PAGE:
Thank you Danielle of Lost Pet Research and Recovery for giving us permission to use her article.
Baby, it’s Cold Outside – Keep Your Dog Safe
With the weather becoming blustery, dog owners might consider the following safety tips:
Bundle up and enjoy!
Here at HoundSong we believe in an open door. We have long proselytized the open sharing of what happens from day to day in our rescue. An easy thing when all is good and the stories we share are like handing out warm chocolate chip cookies. Not so easy a thing when we “screw the pooch”. Grab a coffee; kick up your feet, here comes the story of most ridiculous gaffe ever made in the search for lost dog.
On Wednesday, Febuary 5th 2014 LadyBird the Beagle went “missing” from her foster home. LadyBird is an odd cookie. Others have called her a puppy-mill dog. This is somewhat of a misnomer. She was a breeder dog, but not from a puppy mill environment. She does suffer some of the same malady’s common to puppy mill dogs. She is a timid, antisocial, brooding, sort of gal who is not particularly interested in interaction of any sort. She is a “duck and cover” gal. She can hide in plain sight…like a Ninja. LadyBird, the Beagle Ninja.
(…and thinking about it now, if she were a Black Ops Specialist, she even has a cool code name. Haven1, this is LadyBird.
This is Haven1, go ahead LadyBird
I have eyes on the package, are we ROE clear?
Red light! I say again, Red Light! We are not ROE clear. Hold at Epsilon 1. Cover and observe.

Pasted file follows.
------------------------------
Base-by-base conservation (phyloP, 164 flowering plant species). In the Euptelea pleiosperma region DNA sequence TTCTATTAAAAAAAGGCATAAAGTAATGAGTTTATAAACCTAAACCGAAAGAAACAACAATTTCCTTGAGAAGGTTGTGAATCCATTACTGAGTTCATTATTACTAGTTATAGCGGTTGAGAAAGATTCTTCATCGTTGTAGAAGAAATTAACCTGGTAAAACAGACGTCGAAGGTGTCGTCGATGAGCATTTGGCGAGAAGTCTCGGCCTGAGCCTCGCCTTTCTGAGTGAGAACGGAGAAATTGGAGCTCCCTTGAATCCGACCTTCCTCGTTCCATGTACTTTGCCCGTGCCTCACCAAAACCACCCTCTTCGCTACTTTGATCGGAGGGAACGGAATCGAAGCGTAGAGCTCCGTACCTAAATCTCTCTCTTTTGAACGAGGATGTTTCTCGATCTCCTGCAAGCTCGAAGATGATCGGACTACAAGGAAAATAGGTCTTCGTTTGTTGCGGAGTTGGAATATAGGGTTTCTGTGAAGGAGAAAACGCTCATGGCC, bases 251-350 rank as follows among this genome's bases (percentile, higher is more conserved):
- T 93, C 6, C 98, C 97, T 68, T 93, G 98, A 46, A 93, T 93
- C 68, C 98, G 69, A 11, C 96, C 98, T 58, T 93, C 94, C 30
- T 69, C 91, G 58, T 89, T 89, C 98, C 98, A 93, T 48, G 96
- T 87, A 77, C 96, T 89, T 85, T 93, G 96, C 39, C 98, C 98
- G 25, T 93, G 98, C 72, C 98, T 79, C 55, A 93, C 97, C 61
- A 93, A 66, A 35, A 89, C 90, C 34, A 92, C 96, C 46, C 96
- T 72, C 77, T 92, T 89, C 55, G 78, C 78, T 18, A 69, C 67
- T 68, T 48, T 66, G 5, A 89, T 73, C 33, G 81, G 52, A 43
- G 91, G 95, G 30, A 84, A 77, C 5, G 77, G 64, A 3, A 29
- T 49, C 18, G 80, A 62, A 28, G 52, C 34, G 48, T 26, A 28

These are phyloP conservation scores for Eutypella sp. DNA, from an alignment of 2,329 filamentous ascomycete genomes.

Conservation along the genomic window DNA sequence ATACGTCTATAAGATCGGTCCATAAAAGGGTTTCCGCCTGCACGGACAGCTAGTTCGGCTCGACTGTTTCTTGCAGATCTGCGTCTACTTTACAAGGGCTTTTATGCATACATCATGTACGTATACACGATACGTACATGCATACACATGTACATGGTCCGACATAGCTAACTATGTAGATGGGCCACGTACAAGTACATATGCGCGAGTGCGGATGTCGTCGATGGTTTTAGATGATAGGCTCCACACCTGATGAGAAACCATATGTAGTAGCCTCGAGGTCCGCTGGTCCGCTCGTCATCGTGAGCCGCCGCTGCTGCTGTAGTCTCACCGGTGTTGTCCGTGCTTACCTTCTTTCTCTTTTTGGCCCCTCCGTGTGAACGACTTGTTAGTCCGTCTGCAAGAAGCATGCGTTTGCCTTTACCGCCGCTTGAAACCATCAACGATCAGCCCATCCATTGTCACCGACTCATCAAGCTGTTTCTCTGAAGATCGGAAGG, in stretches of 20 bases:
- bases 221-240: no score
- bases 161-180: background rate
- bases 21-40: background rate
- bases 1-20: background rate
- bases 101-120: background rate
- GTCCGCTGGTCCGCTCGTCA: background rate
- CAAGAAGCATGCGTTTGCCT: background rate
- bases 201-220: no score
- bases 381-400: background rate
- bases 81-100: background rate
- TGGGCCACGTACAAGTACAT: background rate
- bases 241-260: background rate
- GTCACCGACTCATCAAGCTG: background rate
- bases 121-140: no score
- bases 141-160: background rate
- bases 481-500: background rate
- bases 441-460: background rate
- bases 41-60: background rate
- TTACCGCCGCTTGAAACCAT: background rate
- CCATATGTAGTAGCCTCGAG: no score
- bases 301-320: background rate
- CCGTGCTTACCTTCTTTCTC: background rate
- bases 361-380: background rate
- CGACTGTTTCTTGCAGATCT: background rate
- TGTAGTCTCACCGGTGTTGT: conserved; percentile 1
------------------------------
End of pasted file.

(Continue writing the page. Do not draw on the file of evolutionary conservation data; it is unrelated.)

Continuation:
Copy Haven1, hold and cover. Observe but do not engage. LadyBird out.)
LadyBird’s ninja like skills is why, at first, her foster mom did not panic when she seemed to be missing. It is not uncommon to go most of a day and not see, or only have a fleeting glimpse of, LadyBird. In what has become a practiced routine, her foster mom set about a search patrol of all LadyBird’s usual hidey holes. Behind the couch, under the computer desk, behind the toilet, under the bed. One by one these locations were searched and cleared. One by one these locations were empty. After about 4 hours since the last LadyBird sighting, frantic destruction of the entire house began. At 8 hours and a search of the house, yard, and neighborhood, it seemed LadyBird had gone off mission…
LadyBird had gone rogue.
We have been rescuing hounds for 18 years. In those 18 years, the wanderlust of the hound has afforded us a particular set of skills. We have searched for A LOT of dogs. Add to these the dogs for whom we have used the skilled nose of our Bluetick Coonhound, Ranger, to track and locate for other people, and we have spent more hours stooped over muddy prints in the rain and baiting feed stations than I care to count. My point being, we are not amateurs. We know how to get it done. Or so we thought…
We spent the next week following our lost dog SOP(Standard Operating Procedure).
Phone calls to authorities – Check.
Fliers and posters – Check.
Boots on the ground (in snow up to our asses) and eyes on task – Check.
…and so on and so forth right down the list.
We followed the procedure, as we had SUCCESSFULLY done a hundred times. My wife, in her usual obsessive manner, drove off an entire oil change up and down every street and alley with her wide, panicked eyes peering into every shadow as though this could be the moment we found her. We tripped and tracked behind every print in the snow as though our hopeful steps would surely lead us to old LadyBird. We did, as we had always done on every search. Only this time nothing happened. Not even a sighting.